This month's Sky Tour guides you to close pairings of the Moon with Jupiter and Saturn, interesting stars and constellations, and bits of Halley's Comet.

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Moon-Jupiter-Saturn Oct 2-5 480px
The Moon pairs beautifully with Jupiter on October 3rd and with Saturn two evenings later.
Sky & Telescope

As you'll hear during this month's Sky Tour, Jupiter remains the leading light after evening twilight fades, glowing brightly in the southwest. It sets about 3½ hours after sunset as October begins and 2½ as it ends. Keep an eye out for much dimmer Antares several degrees to Jupiter’s lower right. Saturn is dimmer and situated to Jupiter’s left by about 2½ times the width of your clenched fist held at arm’s length. Watch for a stunning pairing of Jupiter and a crescent Moon on October 3rd and an even closer pairing of Saturn with the first-quarter Moon on the 5th.

Do an about-face to look northward, and you'll spot the Big Dipper close to the horizon. Its bowl is on the right, and its handle is sticking out toward the left. The Sky Tour's easy-to-follow narrative tells you how to use the Big Dipper to find Polaris, the North Star, and the distinctive "W" of Cassiopeia.

High overhead are the three widely spaced stars of the Summer Triangle. The corner of the triangle farthest west is marked by Vega in the tidy constellation called Lyra, the Lyre or Harp. Farther east is the star Deneb. It marks the tail of a giant swan, Cygnus. The triangle’s third star is Altair, the head of a celestial eagle called Aquila that’s winging toward the Swan.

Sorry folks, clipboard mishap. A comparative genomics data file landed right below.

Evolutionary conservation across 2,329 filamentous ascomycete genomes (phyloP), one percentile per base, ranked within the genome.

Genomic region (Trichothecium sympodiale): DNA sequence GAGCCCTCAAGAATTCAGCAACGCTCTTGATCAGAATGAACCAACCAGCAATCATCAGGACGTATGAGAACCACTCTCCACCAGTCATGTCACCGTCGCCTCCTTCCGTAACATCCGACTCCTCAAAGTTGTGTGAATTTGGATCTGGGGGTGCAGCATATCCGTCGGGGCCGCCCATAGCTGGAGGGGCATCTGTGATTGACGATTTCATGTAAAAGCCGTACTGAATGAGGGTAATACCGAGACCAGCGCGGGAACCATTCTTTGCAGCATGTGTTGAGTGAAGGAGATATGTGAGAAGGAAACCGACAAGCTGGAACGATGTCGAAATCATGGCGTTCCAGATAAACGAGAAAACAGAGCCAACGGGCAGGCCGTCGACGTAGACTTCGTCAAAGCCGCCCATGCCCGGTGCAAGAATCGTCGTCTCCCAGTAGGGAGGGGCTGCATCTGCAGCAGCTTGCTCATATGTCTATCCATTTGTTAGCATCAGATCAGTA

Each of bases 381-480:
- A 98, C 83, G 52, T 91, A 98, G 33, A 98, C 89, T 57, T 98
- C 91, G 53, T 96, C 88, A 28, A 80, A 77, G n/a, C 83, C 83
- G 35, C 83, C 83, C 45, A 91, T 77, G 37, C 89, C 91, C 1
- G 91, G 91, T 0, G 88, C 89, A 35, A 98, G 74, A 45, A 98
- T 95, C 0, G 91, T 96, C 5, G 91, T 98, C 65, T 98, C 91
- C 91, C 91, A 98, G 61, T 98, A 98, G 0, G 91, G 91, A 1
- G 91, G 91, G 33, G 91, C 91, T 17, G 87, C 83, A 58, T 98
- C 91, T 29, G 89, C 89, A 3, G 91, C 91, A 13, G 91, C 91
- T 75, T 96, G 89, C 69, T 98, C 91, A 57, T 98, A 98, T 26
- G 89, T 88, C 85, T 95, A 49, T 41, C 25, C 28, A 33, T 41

Taurid meteor radiants
Skywatchers have determined that two Taurid meteor streams exist. Their respective radiants migrate over a large stretch of sky during October and November.
S&T diagram; source: IMO

October offers a chance to watch two modest meteor showers. First come the Taurids, bits of dust shed by a comet called Encke, which offers one peak on the night of October 10th and a second around October 20th.

The second meteor display, called the Orionids, is another long-running shower that culminates on the night of October 22nd. These meteors are created as Earth crosses the orbit of Halley’s Comet, allowing little bits of dust shed by this famous comet to slam into our atmosphere. When are the best times to look for Orionid meteors? Listen to the Sky Tour to find out!

For a fascinating naked-eye tour of the major sky sights in October evening skies, play or download this month's Sky Tour episode.


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